I have published books in English and German on history of modern Japan. My latest book,  Not by Love Alone: The Violin in Japan, 1850-2010 is available from Amazon and other major retailers. In addition to Kindle, you can also purchase e-books from Kobo. 日本のAMAZONからもご注文できます。キンドルもどうぞ。

Currently I have four book projects on the go – a little foolhardy perhaps, certainly a novelty for me!

As I was finishing Not by Love Alone, I began to work on another book about music in modern Japan, tentatively titled, Sounds of Modern Times: Japan’s Changing Musical Culture, 1850-1950.

My aim is to explore the changes in the musical culture of Japan after the introduction of Western music from the mid-nineteenth century onwards. By “musical culture” I mean all activities related to music. Within these roughly one hundred years Western music came to dominate musical culture, while Japan’s traditional musics came to occupy relatively marginal spaces. Music is a particularly rewarding field for studying cultural interaction and transnational flows. Yet it seems to me that scholars are only just beginning to pay more attention to music. In my book I also plan to explore and discuss the question what research into musical culture can contribute to our understanding of past cultures in general.

My second project a new edition of History and the State in Nineteenth-Century Japan. The first edition went out of print very quickly. Meanwhile, interest has grown in the many ways history is used (and abused) in popular culture and in politics. I believe History and the State represents an important contribution to scholarship in this field. So last year I finally asked the original publisher (Macmillan) for reversion of the rights to me. I do not intend to re-write the book. Instead, errors will be corrected and a “Preface to the New Edition” added.

Just as I began work on this project I heard that the Japanese translation of History and the State which has been in preparation for several years was finally nearing completion. The timing was great: throughout this year (2016) the translators and I have consulted with each other. We hope that our joint efforts will have improved both the Japanese and the new English edition.

My third project, playfully entitled “The Meiji Miracle”, is currently on the back burner. Years ago, as I worked on Private Academies in Meiji Japan, the lives of Meiji people, whether famous or less so, increasingly fascinated me. How did these people cope with the upheavals their country experienced in the late nineteenth and early twentieth centuries? How did they face the future in a present which seemed to be so different from the past that the past no longer appeared as a useful point of reference? – I started writing short biographies of selected Meiji Japanese from different areas of life with a view of turning them into a book. I had already published a series of short biographical articles covering the entire history of Japan for the German Japan-Magazin, published by the late Dieter Born.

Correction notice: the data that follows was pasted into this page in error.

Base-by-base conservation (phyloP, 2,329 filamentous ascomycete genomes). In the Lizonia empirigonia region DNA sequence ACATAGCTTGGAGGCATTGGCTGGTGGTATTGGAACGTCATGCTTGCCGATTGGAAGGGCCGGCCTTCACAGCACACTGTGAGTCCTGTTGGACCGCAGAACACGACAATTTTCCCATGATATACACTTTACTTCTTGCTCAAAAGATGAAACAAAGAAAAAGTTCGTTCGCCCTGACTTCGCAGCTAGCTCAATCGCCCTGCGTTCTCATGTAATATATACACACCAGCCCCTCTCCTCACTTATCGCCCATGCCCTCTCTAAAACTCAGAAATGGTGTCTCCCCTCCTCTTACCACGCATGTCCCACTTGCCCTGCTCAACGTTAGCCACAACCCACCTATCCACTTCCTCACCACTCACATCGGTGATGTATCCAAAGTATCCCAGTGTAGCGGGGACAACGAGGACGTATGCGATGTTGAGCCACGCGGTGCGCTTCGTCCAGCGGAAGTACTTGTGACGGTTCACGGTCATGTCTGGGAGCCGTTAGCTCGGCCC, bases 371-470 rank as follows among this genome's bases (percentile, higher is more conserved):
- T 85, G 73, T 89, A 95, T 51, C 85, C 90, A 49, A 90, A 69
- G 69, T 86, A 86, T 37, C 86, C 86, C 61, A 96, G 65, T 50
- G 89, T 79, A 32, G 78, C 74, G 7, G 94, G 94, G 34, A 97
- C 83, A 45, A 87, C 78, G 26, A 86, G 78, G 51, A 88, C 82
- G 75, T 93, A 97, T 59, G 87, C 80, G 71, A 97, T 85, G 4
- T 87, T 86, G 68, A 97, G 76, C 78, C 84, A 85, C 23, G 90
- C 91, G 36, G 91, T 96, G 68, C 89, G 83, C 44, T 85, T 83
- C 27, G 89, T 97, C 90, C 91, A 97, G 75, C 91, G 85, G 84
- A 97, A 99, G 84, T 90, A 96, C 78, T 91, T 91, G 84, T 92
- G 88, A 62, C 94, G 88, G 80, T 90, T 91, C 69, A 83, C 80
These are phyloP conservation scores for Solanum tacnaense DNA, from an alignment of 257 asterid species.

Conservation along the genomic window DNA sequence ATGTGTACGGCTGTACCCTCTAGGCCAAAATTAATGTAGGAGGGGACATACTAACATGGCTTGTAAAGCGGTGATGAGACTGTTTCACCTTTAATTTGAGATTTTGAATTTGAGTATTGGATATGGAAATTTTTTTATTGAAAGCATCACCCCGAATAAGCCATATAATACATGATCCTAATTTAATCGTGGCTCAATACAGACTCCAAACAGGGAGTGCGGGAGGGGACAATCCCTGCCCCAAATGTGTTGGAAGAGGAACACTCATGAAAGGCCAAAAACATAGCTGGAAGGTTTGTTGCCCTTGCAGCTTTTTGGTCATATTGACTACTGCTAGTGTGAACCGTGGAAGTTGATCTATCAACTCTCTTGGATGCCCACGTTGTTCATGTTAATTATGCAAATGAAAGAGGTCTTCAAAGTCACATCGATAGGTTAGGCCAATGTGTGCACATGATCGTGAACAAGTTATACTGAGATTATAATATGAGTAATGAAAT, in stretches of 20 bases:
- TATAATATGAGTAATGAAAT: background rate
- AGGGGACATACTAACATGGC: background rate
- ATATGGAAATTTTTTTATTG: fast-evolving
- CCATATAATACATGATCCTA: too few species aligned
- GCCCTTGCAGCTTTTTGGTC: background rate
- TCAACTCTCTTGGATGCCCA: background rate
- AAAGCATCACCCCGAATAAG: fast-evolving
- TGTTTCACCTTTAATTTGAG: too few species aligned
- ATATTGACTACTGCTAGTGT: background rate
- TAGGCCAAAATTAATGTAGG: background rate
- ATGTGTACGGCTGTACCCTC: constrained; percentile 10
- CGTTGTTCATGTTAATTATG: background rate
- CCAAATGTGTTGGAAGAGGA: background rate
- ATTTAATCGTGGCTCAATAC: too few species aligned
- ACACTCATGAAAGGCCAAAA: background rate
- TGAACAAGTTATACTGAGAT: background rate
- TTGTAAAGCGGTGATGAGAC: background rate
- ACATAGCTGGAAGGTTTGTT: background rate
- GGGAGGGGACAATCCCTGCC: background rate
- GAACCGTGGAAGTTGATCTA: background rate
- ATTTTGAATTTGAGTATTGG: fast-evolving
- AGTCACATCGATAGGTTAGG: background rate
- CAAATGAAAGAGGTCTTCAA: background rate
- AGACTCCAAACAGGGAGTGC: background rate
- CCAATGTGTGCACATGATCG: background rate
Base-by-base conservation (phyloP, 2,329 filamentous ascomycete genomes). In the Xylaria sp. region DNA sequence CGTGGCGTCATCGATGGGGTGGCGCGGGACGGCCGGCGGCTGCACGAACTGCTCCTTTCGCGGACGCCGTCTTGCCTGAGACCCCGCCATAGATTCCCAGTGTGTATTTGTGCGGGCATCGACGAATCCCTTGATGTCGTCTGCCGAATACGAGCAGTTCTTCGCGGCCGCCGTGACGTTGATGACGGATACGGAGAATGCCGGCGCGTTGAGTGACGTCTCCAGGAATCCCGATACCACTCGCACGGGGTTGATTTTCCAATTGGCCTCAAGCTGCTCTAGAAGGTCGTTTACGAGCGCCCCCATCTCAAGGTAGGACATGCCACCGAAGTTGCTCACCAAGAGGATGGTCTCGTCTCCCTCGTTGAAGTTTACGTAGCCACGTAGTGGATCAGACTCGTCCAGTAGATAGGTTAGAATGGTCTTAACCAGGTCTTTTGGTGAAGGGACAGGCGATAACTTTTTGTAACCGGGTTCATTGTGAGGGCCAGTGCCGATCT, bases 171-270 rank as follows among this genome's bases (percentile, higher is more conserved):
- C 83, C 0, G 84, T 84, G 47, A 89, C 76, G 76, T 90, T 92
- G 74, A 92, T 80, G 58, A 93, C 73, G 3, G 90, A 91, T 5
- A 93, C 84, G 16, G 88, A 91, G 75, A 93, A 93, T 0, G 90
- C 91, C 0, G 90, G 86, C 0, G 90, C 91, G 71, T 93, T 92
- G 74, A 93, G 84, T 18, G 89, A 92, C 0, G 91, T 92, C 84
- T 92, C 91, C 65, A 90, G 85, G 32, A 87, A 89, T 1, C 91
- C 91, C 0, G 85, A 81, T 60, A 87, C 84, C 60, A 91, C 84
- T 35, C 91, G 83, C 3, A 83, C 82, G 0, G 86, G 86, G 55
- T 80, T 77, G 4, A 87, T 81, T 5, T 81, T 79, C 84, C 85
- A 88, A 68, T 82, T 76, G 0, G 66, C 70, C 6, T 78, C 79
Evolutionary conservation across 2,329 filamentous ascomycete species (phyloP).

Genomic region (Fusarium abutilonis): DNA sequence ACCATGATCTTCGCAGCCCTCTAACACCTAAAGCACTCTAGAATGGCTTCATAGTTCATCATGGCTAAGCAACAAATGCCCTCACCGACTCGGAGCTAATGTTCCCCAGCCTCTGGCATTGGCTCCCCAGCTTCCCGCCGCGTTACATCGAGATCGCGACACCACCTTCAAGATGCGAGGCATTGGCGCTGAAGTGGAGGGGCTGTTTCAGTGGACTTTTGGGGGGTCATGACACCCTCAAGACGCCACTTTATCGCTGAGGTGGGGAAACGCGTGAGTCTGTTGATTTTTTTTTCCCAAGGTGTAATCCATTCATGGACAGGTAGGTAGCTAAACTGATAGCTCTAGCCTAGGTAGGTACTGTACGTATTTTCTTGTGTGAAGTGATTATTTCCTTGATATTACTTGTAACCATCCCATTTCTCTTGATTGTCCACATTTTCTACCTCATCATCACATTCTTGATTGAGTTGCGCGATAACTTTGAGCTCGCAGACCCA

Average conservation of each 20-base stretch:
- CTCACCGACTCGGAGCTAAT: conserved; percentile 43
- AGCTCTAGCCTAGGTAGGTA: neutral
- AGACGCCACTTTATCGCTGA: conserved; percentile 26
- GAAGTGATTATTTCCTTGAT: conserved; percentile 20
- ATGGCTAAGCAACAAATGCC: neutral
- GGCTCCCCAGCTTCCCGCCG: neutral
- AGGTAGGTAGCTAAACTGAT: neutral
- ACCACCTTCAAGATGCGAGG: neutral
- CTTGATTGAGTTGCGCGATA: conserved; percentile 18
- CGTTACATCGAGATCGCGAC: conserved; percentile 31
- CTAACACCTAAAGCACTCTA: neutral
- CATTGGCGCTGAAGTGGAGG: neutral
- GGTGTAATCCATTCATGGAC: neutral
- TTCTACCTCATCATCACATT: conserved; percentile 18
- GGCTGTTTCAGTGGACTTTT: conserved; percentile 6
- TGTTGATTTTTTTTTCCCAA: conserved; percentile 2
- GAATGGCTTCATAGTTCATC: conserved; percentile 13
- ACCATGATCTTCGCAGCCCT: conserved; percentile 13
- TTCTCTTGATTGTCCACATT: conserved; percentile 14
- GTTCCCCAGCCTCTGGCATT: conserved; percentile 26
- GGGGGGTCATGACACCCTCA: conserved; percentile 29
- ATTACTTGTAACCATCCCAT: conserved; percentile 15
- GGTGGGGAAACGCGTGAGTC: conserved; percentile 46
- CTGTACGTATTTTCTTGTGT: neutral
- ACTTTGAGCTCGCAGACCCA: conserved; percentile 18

I actually completed a manuscript, but finding a publisher proved a challenge and at some point I lost momentum and turned my full attention to what eventually became Not by Love Alone. However, a few months ago I presented the prospectus to the members of a staff writing group and received some valuable suggestions. I plan to revise the manuscript thoroughly in the near future, hopefully in time for the 150th anniversary of the Meiji Restoration.

Last but not least, I am hoping to edit and publish selected writings of Kate I. Hansen. Kate Ingeborg Hansen (1879-1968), a native of Logan, Kansas, spent most of her life as a missionary and music teacher in Sendai in Northern Japan. In the over 30 years she spent there from 1907 to 1941 and then again from 1947 to 1951 she not only did much for music education in the provincial town. Her letters and other writings reveal her to be an astute observer of musical culture in Sendai as well as a lively writer. I will certainly devote a chapter to her in my new book, Sounds of Modern Times, but her writings deserve a wider audience. This project, however, depends on my locating the copyright holders and receiving their permission, so fingers crossed!

Contact Margaret Mehl.